In treatment for thyroid cancer, patients are often given a dose of radioactive iodine, which will dissolve any thyroid cancer cells. But as you swallow radiation, it is then released from your body in its normal processes - sweat, saliva, urine - over the next few days. Nowadays, patients are released from the hospital the same day, and told to stay away from pregnant women and small children, sleep alone, and not share food or drink for a few days. Apparently, before 1997, the NRC mandated hospital stays during radiation decay.
I don't remember this part. I don't recall being hospitalized for radiation. I think I was given radioactive iodine and sent home. My brain is a sieve, but you would think I would remember that.
But the problem nowadays is patients who don't live near their hospital/place of treatment are then spending the night in a hotel while emitting radiation. Who knows who is going to stay in that bed next and get exposed to radiation? Who is going to clean the room and get exposed to radiation? (Between bed bug scares - which make my skin crawl - and things like potential radiation exposure, that makes me want to avoid hotels forever.)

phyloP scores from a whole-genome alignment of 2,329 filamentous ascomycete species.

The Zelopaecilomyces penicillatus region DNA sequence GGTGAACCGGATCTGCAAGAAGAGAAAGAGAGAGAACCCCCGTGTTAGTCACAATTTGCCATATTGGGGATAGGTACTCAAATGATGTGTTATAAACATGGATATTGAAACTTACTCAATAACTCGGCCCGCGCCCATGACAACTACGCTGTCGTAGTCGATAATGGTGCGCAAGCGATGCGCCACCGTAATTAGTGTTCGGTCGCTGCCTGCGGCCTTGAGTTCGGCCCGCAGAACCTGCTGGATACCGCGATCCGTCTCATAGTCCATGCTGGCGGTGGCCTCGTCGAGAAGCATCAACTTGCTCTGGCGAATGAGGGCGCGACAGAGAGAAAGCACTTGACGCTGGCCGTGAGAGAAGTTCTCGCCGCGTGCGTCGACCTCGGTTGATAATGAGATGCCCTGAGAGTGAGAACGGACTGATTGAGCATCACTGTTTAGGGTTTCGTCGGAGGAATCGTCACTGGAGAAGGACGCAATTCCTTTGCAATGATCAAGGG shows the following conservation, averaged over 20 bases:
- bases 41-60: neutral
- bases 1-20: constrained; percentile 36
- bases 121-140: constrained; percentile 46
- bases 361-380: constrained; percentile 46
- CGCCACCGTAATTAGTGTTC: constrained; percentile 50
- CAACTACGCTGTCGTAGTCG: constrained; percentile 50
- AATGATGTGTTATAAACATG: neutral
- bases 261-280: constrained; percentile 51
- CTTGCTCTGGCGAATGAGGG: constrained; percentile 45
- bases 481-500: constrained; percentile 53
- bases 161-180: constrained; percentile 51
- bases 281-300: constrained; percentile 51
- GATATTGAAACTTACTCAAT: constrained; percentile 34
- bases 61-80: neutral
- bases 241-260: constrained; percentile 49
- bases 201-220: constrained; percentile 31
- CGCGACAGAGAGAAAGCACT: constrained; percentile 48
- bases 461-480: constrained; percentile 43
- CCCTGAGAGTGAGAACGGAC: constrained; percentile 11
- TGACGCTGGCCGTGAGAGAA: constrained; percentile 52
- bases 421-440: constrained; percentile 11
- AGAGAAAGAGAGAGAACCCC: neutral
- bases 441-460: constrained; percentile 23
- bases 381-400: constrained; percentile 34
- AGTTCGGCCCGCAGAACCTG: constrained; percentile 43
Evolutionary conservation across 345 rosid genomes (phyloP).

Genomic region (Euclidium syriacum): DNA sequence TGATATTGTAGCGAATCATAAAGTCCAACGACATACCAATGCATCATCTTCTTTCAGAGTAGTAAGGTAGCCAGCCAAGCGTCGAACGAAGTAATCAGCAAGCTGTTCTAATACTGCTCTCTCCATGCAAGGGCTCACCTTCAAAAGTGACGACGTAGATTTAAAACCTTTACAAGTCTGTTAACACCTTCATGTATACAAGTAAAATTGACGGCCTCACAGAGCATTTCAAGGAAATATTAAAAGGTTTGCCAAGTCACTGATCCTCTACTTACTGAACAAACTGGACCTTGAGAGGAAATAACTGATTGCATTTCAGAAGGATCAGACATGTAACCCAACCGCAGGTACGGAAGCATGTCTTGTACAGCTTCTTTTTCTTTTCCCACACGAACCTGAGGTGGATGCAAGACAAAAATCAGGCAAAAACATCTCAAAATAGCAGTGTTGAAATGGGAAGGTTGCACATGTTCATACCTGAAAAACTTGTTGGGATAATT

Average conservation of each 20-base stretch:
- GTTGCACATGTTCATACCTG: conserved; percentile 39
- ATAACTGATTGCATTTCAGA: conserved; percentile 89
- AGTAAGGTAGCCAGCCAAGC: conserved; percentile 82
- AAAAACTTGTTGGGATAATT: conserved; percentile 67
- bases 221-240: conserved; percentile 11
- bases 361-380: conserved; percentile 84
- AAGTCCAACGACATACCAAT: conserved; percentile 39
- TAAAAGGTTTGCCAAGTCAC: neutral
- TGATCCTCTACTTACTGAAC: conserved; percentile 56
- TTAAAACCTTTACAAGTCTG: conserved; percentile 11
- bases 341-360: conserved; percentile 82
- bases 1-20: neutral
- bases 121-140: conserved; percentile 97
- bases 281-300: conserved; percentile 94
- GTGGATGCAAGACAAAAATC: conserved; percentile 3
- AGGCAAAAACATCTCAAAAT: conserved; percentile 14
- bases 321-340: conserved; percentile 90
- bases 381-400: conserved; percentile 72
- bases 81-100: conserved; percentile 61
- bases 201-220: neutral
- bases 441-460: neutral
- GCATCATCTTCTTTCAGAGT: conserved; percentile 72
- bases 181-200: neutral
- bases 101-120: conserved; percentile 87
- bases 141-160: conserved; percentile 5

I don't think of radiation as being this really scary thing. I worked for a scientific instrumentation company which had many machines that use radiation, as well as manufacturing systems for measuring different kinds of radiation. Any radioactive element has a half life, which is how long it takes to decay. Some have a half life of 3 days and some of 3 million years. So some things that were radioactive are no longer. I believe (in my nonscientific brain and through reading posts like this - read all the way down to the last one) that RAI is radioactive for a few weeks, but you can expel it from your body sooner through its natural processes.
But it is a conundrum - if you get a treatment involving radiation, when can/should you be released into the general public? Are insurance companies again making unsafe decisions?